The core focus of my practice has been questioning the notions of longing and belonging with a fascination for vernacular and written language as a unique tool to understand, define and express oneself.
I am inspired by contemporary thinkers such as Butler, Zizek, and Dufourmantelle in a research-based practice that constantly questions the past and the present in a quest to define oneself and find one’s home.
The ongoing project, un-mothering is an attempt to make sense of living as a 'Persona non Grata' in one’s family, homeland, and beyond, with the mother-child relationship as its backbone. With the mother’s body being our first home,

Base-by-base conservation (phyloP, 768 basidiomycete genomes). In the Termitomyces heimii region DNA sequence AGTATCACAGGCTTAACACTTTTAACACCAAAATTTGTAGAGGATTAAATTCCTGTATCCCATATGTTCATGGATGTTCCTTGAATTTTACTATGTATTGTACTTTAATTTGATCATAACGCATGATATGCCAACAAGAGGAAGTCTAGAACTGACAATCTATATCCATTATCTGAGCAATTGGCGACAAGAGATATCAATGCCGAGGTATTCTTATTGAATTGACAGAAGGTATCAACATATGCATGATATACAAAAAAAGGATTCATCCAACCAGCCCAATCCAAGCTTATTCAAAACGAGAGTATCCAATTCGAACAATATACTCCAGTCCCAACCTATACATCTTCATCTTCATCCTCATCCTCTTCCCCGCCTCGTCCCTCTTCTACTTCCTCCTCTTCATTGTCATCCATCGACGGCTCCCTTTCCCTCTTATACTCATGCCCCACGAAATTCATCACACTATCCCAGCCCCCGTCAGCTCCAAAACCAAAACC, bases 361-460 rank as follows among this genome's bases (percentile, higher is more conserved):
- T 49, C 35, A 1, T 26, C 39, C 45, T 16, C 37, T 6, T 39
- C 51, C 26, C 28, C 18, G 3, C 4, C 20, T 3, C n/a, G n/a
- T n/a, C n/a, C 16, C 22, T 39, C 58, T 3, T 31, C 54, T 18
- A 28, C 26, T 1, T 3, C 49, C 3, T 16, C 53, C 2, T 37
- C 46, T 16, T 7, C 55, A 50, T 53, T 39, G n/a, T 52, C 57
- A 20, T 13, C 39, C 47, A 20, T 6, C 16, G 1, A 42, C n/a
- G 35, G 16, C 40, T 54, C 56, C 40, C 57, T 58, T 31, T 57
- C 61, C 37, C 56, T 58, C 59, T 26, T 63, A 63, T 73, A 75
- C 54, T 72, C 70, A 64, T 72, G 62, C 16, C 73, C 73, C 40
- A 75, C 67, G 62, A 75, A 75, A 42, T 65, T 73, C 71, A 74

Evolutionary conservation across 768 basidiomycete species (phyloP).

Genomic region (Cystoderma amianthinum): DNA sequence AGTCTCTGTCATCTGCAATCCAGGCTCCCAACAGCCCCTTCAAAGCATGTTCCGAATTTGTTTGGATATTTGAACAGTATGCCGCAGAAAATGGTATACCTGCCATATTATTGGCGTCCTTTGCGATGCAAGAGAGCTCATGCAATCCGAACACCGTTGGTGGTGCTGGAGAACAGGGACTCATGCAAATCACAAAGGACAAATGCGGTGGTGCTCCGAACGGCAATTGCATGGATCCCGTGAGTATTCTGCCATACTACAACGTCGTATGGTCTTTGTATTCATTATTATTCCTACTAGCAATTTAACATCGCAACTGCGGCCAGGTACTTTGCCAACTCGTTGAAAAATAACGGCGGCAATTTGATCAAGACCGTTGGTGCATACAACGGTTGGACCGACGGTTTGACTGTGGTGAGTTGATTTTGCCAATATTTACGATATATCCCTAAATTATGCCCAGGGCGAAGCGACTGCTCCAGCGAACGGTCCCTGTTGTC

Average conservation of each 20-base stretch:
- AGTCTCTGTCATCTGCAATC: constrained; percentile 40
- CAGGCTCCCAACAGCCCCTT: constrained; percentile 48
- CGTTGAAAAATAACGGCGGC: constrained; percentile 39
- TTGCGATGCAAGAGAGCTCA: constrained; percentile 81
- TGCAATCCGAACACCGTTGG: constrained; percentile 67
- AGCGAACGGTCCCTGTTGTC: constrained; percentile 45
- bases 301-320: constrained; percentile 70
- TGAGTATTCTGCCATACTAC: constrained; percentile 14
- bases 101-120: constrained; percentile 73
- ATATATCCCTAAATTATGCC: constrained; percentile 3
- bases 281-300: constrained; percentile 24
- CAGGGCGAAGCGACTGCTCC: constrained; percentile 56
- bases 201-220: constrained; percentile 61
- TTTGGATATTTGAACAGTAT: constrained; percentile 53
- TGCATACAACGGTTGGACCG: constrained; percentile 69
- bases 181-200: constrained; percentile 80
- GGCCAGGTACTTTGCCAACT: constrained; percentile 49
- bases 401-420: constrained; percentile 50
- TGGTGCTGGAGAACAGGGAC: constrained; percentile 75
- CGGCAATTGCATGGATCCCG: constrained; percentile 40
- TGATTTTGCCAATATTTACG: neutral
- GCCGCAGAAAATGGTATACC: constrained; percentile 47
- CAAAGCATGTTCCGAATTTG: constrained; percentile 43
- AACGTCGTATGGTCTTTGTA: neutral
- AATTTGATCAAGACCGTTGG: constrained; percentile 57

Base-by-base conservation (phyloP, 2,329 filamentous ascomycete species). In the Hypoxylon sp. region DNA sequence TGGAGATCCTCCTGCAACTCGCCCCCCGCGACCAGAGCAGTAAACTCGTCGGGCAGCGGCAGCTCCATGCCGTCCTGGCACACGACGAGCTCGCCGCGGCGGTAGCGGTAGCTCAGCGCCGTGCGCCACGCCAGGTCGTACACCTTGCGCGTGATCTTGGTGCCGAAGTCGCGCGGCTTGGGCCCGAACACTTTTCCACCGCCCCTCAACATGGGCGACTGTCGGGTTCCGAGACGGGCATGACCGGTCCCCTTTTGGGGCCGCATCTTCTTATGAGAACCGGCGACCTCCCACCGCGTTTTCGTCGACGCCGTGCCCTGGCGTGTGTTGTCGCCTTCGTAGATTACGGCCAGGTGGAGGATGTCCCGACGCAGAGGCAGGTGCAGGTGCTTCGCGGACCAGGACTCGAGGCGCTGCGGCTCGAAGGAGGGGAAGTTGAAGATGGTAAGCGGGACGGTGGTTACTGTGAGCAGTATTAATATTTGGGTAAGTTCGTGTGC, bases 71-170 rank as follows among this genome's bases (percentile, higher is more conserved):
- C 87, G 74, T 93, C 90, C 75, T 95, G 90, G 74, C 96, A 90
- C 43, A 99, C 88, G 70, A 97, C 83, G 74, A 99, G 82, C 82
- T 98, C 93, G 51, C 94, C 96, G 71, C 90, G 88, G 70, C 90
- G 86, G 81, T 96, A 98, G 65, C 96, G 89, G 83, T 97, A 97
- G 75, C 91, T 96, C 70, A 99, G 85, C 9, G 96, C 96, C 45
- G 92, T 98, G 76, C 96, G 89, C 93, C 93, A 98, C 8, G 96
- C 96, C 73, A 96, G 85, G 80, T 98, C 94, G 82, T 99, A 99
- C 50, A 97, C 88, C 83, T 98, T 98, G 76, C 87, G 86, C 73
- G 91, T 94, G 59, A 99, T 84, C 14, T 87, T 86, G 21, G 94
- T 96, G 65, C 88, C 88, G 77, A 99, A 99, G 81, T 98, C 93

un-mothering examines un-homing through the initial separation.
Discovering anonymous family archives in a market was reminiscent of my family archive. Using found photos as a background, I project my monologues onto them like a magic spell. I also incorporate found objects that I cover in paper-maché to create altar-like installations that reimagine my memories of home.
Based on her practice, Dufourmantell argues that every mother casts a spell on her child and one must break free from the maternal oath by being born a second time.
'Speech, as it is spoken, can one day break the cycle of oaths.'